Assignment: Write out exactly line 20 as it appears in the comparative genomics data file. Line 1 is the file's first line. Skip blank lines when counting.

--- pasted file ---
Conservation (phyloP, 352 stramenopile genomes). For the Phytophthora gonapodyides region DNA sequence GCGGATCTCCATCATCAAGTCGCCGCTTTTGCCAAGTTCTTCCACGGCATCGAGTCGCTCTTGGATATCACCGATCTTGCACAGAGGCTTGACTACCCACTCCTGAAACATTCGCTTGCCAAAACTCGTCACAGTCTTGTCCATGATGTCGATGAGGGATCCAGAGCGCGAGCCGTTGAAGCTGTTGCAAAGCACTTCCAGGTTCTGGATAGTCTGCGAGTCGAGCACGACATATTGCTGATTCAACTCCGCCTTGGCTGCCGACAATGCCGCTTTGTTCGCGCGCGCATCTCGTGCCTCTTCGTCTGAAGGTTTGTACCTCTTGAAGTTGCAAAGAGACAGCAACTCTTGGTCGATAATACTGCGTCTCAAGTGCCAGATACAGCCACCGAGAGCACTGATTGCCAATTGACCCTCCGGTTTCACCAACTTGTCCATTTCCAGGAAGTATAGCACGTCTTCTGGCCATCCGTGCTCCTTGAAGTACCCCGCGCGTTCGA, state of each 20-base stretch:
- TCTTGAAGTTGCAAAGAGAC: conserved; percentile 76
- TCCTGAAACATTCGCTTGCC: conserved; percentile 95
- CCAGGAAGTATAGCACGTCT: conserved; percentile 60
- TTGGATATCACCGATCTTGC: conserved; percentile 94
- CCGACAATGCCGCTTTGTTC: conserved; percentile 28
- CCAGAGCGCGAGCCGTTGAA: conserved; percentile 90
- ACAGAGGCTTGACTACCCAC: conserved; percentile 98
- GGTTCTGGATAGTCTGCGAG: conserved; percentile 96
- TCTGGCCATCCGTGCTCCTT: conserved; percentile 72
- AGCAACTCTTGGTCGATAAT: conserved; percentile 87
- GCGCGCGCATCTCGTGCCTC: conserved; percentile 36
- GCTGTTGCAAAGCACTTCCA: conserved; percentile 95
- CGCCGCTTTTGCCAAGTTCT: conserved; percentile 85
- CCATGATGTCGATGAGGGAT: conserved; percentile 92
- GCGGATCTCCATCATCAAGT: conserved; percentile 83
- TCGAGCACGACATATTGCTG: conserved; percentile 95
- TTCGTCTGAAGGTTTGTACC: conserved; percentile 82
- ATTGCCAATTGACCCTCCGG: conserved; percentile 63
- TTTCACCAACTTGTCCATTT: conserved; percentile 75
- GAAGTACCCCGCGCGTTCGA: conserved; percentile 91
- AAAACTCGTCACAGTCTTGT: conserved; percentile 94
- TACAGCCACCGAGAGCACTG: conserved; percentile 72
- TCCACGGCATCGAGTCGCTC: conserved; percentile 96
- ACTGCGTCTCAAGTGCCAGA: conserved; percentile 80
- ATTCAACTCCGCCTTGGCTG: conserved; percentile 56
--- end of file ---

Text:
- TTTCACCAACTTGTCCATTT: conserved; percentile 75